The ILRF acknowledges that similar abuses haunt export processing zones throughout the developing world, but says that government controls over internal movement in China have exacerbated this pattern.

Migrant workers require numerous permits to relocate and take up new employment, the labor group notes. Employers keep these documents under lock and key, effectively holding their workers in captivity.

So-called township-village enterprises are able to establish their own policies regarding wages, working hours and benefits under China's move from a centrally-run economy to socialism with market characteristics, the ILRF notes.

In the heavily industrialized manufacturing zones of south China, local authorities have facilitated the ability of [these] enterprises to circumvent national labor laws by establishing far more lenient local regulations, says the report.

Beijing and Washington normalized diplomatic ties in 1979 and China has enjoyed Most Favored Nation trading status since 1980. (This was re-named Normal Trade Relations in 1998 to reflect the fact that it is applied to most U.S. trading partners.)

China's status has been subject to annual review by Congress. Since Tiananmen, SAYS THE ILRF, lawmakers have tried to use this leverage to push human rights conditions—only to be vetoed by President George Bush and sucked into a maelstrom of contradictory policies since Bill Clinton succeeded Bush in 1993.

Washington would be required to grant permanent Normal Trade Relations status as a condition of China's accession to the World Trade OrganiZation but progress has been stalled by ongoing trade disputes and allegations of Chinese nuclear espionage.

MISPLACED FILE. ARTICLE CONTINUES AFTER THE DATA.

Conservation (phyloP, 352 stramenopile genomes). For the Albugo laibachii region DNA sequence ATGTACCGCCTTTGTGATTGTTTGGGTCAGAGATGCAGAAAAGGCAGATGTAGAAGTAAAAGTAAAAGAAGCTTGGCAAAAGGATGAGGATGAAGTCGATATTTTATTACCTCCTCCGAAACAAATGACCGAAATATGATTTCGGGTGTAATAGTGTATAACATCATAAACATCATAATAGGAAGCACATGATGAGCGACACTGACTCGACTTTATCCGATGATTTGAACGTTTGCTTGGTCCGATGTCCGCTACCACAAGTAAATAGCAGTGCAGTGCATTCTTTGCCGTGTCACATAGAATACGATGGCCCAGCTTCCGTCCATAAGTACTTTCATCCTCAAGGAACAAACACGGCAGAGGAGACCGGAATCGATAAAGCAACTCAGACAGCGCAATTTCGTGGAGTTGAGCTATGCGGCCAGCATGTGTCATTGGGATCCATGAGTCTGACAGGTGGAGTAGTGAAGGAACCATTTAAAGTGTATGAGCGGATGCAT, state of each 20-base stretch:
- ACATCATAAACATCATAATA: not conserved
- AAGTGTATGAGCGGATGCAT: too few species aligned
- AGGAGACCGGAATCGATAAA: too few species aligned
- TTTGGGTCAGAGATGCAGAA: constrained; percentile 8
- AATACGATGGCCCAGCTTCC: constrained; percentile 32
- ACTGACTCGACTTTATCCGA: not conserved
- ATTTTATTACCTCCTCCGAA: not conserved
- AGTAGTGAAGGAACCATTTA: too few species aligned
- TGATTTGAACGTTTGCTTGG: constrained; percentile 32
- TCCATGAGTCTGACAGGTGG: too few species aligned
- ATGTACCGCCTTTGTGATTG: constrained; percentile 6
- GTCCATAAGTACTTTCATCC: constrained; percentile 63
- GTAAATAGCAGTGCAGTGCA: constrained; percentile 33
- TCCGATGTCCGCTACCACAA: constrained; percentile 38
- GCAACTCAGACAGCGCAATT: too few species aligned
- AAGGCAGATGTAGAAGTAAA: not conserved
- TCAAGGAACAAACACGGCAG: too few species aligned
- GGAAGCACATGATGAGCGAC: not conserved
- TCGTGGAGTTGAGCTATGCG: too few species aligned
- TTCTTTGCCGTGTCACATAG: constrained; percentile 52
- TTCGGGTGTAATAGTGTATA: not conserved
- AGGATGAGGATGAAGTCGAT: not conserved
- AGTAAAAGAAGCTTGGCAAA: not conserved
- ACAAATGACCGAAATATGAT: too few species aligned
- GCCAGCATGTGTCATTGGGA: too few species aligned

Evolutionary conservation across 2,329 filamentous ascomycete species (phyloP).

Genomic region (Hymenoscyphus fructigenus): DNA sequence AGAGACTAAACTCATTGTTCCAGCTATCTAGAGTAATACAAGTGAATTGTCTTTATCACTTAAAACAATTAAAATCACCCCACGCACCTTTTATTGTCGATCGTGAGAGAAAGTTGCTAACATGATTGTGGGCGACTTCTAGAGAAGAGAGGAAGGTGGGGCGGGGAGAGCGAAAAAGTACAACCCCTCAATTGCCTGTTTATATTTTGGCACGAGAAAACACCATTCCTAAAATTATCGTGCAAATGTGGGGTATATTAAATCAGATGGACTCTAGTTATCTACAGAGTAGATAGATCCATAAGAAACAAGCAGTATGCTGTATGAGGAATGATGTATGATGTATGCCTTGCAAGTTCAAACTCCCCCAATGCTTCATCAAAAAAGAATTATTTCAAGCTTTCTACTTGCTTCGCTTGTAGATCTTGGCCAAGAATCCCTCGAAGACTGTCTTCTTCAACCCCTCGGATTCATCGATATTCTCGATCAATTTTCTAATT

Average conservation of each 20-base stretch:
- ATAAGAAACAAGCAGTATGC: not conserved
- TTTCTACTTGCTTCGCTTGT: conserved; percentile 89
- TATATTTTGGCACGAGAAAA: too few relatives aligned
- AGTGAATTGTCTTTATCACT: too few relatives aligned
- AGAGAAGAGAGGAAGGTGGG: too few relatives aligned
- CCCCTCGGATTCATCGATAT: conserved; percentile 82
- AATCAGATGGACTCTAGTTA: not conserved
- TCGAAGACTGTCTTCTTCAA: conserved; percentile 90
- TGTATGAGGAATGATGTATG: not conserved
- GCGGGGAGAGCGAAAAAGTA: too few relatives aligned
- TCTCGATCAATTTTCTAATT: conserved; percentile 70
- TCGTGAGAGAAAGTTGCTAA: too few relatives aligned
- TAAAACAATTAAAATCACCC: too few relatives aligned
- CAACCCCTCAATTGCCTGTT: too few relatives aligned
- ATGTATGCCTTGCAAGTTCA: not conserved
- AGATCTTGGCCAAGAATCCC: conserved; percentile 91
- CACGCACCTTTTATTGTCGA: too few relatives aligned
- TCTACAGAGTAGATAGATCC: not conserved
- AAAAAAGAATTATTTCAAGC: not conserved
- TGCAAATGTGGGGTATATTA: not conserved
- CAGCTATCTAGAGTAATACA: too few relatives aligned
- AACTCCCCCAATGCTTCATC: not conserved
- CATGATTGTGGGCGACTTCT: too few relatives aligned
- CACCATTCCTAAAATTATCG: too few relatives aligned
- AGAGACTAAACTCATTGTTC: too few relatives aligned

Overseas markets and investors are increasingly important to China. Unemployment is rising and trade pressures have increased as a result of currency devaluations in countries hit by the Asian financial crisis.

Yet, notes Walden Bello, co-director of the Thailand- based Focus on the Global South, the Beijing government has not devalued the yuan but has kept a promise not to throw obstacles in the way of neighbors struggling to achieve export-driven recovery.

Last year, China exported some $70 billion worth of goods to the United States and imported about $14 billion worth of U.S. goods, according to official figures. Commentators here often fret about that trade deficit.

Some economists note that cheap Chinese imports also help to dampen the U.S. inflation rate.

The Federal Reserve, the United States' central bank, cited low inflation as among the key factors enabling it to ease interest rates last year in a bid to stimulate the economy and spare the United States from recession induced by global economic turmoil.

Economic analysts say the latest campaign will not significantly alter the larger economic picture because it will hold U.S. companies doing business in China to international rights declarations already endorsed by China—and to wage standards established under Chinese law.

These are sufficiently below prevailing U.S. pay rates not to tip the competitive scales, analysts point out.

(Inter Press Service)